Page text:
The Government Class Book eBook

This eBook from the Gutenberg Project consists of approximately 319 pages of information about The Government Class Book.

Sec.10.  There is, it is believed, no statute law in any state, particularly defining the rights and obligations of hired servants and the persons employing them.  Both are obliged to fulfill their agreement.  If a hired servant leaves the service of his employer, without good cause, before he has worked out the time for which he was hired, he cannot recover his wages.  And for immoral conduct, willful disobedience, or habitual neglect, he may be dismissed.  On the other hand, ill usage, or any failure on the part of the employer to fulfill his engagement, releases the laborer from his service.

Sec.11.  How far a master is answerable for the acts of his hired servant, is not clear.  As a general rule, the master is bound for contracts made, and liable for injuries done, by a servant actually engaged in the business of his master, whether the injury proceeds from negligence or from want of skill.  But for an injury done by a willful act of the servant, it is considered that the master is not liable.  If the servant employs another to do his business, the master is liable for the injury done by the person so employed.  But a servant is accountable to his master for a breach of trust, or for negligence in business, or for injuring another person in his master’s business.

Chapter L.

Right of Property.  How Title to property is acquired; Wills and Testaments Title to Property by Descent.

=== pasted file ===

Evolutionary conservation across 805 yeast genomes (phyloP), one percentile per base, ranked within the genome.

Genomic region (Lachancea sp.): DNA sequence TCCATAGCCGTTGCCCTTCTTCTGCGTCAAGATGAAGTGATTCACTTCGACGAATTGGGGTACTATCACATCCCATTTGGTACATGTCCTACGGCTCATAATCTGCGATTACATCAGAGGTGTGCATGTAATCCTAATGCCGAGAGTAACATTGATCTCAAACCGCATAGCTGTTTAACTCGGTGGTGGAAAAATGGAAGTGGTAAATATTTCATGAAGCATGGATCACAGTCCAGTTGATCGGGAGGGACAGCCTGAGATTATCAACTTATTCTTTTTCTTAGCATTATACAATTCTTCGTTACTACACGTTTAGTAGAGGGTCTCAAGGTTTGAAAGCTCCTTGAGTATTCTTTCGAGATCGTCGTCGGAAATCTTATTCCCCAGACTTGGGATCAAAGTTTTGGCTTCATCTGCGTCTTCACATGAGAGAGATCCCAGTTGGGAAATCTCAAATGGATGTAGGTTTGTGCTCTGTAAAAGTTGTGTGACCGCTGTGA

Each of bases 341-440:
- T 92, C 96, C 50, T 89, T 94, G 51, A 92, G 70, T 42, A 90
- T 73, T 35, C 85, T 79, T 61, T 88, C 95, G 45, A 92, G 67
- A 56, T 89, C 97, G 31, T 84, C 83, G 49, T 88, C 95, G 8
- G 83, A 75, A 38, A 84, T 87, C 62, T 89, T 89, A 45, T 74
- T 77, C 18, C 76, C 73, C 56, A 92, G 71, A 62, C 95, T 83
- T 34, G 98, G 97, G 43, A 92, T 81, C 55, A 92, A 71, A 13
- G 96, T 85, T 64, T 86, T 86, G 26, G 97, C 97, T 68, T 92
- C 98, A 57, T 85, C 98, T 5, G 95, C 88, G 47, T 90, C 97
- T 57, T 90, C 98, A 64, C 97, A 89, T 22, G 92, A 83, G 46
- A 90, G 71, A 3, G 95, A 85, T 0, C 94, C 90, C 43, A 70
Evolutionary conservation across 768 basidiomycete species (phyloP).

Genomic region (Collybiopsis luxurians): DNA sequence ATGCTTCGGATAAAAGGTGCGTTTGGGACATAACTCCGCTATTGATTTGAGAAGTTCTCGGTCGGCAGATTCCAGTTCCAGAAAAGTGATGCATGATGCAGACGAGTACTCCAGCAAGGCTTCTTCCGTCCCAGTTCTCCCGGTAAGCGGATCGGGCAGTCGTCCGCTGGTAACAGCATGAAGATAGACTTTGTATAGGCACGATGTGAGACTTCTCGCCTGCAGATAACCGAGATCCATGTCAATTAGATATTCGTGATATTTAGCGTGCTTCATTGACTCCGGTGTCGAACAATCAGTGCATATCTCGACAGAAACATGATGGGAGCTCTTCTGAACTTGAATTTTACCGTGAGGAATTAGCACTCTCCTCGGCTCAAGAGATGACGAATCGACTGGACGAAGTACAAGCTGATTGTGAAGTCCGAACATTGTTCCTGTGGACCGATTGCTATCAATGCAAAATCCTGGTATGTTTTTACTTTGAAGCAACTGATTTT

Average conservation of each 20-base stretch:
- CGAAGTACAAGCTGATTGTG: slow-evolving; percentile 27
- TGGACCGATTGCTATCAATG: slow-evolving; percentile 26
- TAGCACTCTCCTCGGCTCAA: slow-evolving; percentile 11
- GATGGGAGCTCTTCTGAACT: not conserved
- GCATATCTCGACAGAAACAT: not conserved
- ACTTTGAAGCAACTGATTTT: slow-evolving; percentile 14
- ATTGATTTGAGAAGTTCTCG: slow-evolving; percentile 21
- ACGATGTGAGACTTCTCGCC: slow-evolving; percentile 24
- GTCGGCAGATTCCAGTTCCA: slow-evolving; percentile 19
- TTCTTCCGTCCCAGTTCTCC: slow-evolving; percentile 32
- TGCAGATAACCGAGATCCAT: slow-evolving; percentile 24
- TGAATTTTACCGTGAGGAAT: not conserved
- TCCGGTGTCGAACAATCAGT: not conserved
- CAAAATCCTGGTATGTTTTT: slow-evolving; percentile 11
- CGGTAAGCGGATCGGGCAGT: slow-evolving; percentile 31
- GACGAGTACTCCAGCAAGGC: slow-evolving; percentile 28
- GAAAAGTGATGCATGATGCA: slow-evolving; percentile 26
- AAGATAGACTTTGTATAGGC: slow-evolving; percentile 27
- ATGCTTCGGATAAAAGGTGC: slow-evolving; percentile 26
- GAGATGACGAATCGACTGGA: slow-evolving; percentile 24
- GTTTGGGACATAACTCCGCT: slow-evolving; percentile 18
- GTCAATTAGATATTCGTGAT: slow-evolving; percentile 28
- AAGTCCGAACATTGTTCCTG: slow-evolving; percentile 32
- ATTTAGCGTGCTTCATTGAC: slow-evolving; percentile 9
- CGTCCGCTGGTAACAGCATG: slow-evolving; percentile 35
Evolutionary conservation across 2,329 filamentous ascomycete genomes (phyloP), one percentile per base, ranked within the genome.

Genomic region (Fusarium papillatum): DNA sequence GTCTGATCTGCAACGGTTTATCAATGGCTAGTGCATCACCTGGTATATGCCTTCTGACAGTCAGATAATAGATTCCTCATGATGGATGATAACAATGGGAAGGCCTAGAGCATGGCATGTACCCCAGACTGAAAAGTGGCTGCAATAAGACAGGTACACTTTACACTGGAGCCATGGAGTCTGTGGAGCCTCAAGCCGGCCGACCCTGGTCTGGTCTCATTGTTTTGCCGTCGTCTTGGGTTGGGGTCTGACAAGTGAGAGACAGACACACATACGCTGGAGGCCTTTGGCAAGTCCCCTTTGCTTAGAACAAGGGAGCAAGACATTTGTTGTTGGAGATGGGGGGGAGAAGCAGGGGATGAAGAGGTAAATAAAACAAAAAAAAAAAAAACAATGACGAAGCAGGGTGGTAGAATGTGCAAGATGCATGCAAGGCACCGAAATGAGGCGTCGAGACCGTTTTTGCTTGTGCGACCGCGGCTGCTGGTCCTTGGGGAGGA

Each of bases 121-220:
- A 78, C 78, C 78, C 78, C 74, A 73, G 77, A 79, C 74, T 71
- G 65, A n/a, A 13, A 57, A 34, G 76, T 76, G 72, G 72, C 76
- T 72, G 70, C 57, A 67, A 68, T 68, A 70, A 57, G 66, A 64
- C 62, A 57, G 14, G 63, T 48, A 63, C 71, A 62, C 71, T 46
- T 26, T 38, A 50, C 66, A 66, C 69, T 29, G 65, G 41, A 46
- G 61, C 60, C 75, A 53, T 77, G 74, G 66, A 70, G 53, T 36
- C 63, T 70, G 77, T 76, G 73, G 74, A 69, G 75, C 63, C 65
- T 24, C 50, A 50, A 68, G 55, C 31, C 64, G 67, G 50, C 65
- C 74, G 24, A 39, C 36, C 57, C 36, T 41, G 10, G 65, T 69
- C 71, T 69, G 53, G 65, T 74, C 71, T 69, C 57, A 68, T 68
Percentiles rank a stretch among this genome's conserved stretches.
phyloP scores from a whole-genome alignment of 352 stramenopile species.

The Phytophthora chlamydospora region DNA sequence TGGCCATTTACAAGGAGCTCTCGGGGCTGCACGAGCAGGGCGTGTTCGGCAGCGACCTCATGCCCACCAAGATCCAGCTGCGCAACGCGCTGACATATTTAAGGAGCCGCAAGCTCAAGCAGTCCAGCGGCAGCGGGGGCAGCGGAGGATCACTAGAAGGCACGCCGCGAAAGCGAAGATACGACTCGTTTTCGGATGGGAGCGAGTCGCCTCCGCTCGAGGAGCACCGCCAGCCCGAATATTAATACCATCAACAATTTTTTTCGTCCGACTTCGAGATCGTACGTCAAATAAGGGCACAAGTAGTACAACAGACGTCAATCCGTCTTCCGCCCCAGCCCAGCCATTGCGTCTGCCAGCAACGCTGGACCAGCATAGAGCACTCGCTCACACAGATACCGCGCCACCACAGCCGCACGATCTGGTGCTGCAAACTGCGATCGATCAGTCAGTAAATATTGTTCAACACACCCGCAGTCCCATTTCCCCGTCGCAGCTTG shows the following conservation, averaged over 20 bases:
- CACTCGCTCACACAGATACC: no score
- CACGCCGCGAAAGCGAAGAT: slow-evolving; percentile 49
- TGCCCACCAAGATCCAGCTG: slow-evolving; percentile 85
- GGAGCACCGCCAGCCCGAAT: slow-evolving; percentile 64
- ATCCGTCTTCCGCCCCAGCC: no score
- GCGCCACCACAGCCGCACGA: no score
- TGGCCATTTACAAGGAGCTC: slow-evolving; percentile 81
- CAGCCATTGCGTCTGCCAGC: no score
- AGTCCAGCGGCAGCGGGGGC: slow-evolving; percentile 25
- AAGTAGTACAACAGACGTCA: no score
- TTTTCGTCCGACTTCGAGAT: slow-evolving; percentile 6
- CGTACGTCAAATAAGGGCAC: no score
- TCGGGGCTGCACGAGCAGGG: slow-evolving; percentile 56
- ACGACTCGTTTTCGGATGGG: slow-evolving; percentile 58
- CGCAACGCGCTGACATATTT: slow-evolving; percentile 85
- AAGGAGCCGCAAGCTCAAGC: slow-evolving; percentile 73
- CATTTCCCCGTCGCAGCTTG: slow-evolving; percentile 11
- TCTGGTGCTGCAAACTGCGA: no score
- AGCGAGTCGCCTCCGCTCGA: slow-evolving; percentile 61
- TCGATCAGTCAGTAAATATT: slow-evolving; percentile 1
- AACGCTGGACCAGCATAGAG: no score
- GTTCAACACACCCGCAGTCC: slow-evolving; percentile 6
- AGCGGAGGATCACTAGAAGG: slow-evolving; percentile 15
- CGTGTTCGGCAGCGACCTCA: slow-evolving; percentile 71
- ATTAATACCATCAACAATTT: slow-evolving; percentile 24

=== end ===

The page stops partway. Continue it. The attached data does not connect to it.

Sec.1.  Every citizen of the United States is capable of holding lands, or real estate, and of taking them by devise, descent, or purchase, and of selling and conveying away such estate.  Aliens, by common law, have not this power.  In many of the states, however, this disability has been removed by statute.  On declaring their intention to become citizens, and complying with certain regulations, aliens acquire the right to take and hold real estate to themselves and their heirs.  But they may hold and dispose of personal property without any special enactment.

Sec.2.  To devise property is to give or bequeath it by will.  A will is a written instrument in which a person declares his will concerning the disposal of his property after his death.  It is also called testament.  This word is from the Latin testis, meaning witness.  Hence the word has come to be applied to this instrument, which is the witness or proof of a person’s will.  A person making a will is called testator; one who dies without making a will or testament, is called intestate.

Sec.3.  All persons of full age and sound mind, except married women, may give and bequeath real and personal estate by a last will and testament.  In many of the states, personal estate may be willed at an earlier age.  In a few states, females at eighteen may make a will of real and personal estate.  In a few states, personal estate may be willed verbally, if the will is within a specified time reduced to writing, and subscribed by disinterested witnesses.  In Ohio such will must be written within ten days after the speaking of the testamentary words.  A will of this kind is called a nuncupative will.

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The Government Class Book from Project Gutenberg. Public domain.
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